Again, things picked up on the way home. By about 9pm, walking home from the metro, I had a cramp that I couldn't walk through. (Aside: If that's when you start counting hours of labor, I had over 12. But I can't figure out when to start counting. For some reason when people ask, they seem to want your answer to be short: "How many hours were you in labor? It was short?" Why do they make that question leading? I feel like I'm supposed to be chipper about my answer. No, I don't think it was quick. But time was a blur. I don't know; it doesn't matter.)

At about 10pm Garrett called home. We told his mom I was in labor, we thought it'd be soon. I was laying in bed, trying to rest, but I didn't like going through it alone, so I got up to talk to them. At one point, in front of the skype camera, I had a bad one that I didn't handle so well. Nancy saw me and gave me some advice which really carried me through the night. (I didn't take any labor classes, so I really needed this.) She told me to choose something to focus on, to think of something positive. This really helped. All those labor tips sound really cheesy and stupid. They're not.

By midnight I was really miserable. I just wanted it to come fast. I felt like going to the hospital would help - it would at least be a step towards having the baby. At this point contractions were lasting about 45 seconds; not quite long enough to warrant the hospital, but I was tired of waiting. I think I managed to hold out till about 12:30am when I told Garrett to call my sister.

As we were driving along the river, Elizabeth said how amazing this was: she could remember the day I was born, and here she was, driving me to the hospital to have my baby. Pretty cool. I heard this, and have a vivid memory of it, but at the time I couldn't respond.

At the hospital, we went up into the receiving room. I had been there on Thursday; I thought perhaps my water was leaking. I wasn't received warmly, and I wasn't too excited about pushing the call button again. My fears were justified; the woman came out, and when I shook my head and said I didn't speak Czech, she told me rudely, that this is the Czech Republic. I should speak Czech. [How is this helpful at 1:15am, while I'm in labor?] I didn't bother use any energy to respond or even get annoyed; I just turned around to Garrett and sat down.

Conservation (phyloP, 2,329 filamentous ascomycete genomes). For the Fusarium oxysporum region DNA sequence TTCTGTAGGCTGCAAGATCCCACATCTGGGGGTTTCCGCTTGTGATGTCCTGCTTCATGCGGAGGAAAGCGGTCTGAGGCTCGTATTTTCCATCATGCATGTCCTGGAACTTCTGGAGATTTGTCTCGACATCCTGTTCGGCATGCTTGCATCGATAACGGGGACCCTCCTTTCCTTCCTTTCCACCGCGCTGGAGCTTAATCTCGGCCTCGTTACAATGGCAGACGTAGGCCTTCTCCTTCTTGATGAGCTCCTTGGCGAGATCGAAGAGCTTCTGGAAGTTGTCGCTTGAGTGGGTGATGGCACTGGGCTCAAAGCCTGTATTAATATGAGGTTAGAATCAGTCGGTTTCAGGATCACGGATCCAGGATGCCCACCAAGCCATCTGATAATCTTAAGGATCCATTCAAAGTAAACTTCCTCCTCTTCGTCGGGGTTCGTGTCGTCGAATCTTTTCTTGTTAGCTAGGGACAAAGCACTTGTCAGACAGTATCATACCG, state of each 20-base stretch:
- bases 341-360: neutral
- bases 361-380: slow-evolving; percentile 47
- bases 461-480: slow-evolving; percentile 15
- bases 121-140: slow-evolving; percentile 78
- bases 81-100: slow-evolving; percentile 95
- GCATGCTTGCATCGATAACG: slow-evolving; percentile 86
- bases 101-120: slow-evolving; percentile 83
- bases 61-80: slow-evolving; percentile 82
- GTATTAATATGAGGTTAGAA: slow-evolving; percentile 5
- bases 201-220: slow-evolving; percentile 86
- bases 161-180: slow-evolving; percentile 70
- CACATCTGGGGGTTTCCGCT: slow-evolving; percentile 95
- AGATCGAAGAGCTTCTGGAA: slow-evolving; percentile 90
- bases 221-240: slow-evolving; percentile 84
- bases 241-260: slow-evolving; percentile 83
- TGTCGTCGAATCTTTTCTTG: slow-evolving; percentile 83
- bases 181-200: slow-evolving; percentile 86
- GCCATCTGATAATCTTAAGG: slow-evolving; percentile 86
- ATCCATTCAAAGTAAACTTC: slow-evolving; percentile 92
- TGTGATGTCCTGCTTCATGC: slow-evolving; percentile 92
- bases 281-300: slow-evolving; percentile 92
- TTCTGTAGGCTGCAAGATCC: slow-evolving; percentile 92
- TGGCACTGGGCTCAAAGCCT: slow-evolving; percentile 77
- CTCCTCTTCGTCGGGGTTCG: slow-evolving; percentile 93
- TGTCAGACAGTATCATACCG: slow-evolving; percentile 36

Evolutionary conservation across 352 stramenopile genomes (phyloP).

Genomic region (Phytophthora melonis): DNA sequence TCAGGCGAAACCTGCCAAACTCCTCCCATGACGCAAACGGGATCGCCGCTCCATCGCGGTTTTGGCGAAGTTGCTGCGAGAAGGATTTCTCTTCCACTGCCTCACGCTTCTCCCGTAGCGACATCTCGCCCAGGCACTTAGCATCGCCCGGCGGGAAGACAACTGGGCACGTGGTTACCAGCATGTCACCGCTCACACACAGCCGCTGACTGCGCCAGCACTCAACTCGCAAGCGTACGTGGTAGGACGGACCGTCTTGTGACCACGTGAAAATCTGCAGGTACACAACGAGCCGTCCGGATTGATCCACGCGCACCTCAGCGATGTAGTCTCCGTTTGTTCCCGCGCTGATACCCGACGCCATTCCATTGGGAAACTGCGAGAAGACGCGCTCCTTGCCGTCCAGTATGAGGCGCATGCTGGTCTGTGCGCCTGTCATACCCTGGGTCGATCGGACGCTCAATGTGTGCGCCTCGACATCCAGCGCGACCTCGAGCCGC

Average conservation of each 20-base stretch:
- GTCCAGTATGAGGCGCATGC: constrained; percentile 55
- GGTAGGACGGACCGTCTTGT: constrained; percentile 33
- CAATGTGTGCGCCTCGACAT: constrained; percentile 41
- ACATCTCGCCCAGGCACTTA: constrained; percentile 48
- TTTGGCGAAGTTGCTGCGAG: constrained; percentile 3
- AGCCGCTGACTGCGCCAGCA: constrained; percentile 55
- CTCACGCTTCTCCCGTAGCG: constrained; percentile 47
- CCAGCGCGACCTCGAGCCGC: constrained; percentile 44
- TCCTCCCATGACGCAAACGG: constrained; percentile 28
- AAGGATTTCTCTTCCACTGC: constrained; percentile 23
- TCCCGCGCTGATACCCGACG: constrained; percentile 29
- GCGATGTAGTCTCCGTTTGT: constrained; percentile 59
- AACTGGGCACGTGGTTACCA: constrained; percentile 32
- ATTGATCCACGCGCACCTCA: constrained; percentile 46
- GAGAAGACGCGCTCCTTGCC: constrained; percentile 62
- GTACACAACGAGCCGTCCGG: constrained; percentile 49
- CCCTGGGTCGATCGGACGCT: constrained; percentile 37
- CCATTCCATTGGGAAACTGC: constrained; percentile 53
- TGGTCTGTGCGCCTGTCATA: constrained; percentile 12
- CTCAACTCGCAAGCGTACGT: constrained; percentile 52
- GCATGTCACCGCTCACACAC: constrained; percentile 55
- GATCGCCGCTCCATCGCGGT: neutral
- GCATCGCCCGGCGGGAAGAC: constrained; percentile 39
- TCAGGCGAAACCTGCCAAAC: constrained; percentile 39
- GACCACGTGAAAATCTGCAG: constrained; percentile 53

Garrett had to wait outside while I went in, sat with the monitor, and got checked. The doctor suggested I was not necessarily in labor (how?! when I'm in more pain than ever in my life?). He said I could stay, but they wouldn't admit me into a delivery room. Garrett couldn't come with me into the 2-person room they gave me; he took a taxi home. They said they'd check in 2 hours to see if progress was being made.

Once in the maternity ward, I had only good experiences. The nurse with long blond dreadlocks was kind and supportive. She told me to take a 30-minute shower. It felt amazing. But after it, I felt so bad, moaning in pain while my roommate who evidently wasn't in labor, was trying to sleep. The pain increased, and I lay there, curled up and alone, and felt like there was NO way I could make it to the end without pain relief.

By 3:30, when I was checked again, the cheerful nurse in dreadlocks told me I was doing fine -- without a hint of scorn the admission doctor had given me. Garrett, who had only just got home and hadn't been able to sleep at all, turned around and came back.

During those two hours by myself, I really felt hopeless about handling the pain on my own. When he met me, I told Garrett I didn't think I could make it: if it was supposed to get only more painful, I couldn't handle it. He said, "You can do it." And like a light switch, I decided I could. I did. But it was the most painful and difficult thing I've ever done.

I suppose I got to this room sometime at after 4am. I was sorry Garrett had to go back and forth and get no sleep. But I was glad they didn't put me in this room to begin with; that delivery chair was SO uncomfortable, and there was no bed in the room. At least for those two hours I had a more comfortable bed to rest in.

[In retrospect, I clearly should have stayed home as long as possible, which is what I had told myself I would do; in the pain, I changed my mind. Garrett could have slept, or at least rested. I would have been on our comfortable bed. And maybe the mean nurse and rude doctor would have believed I was in labor and been nicer.]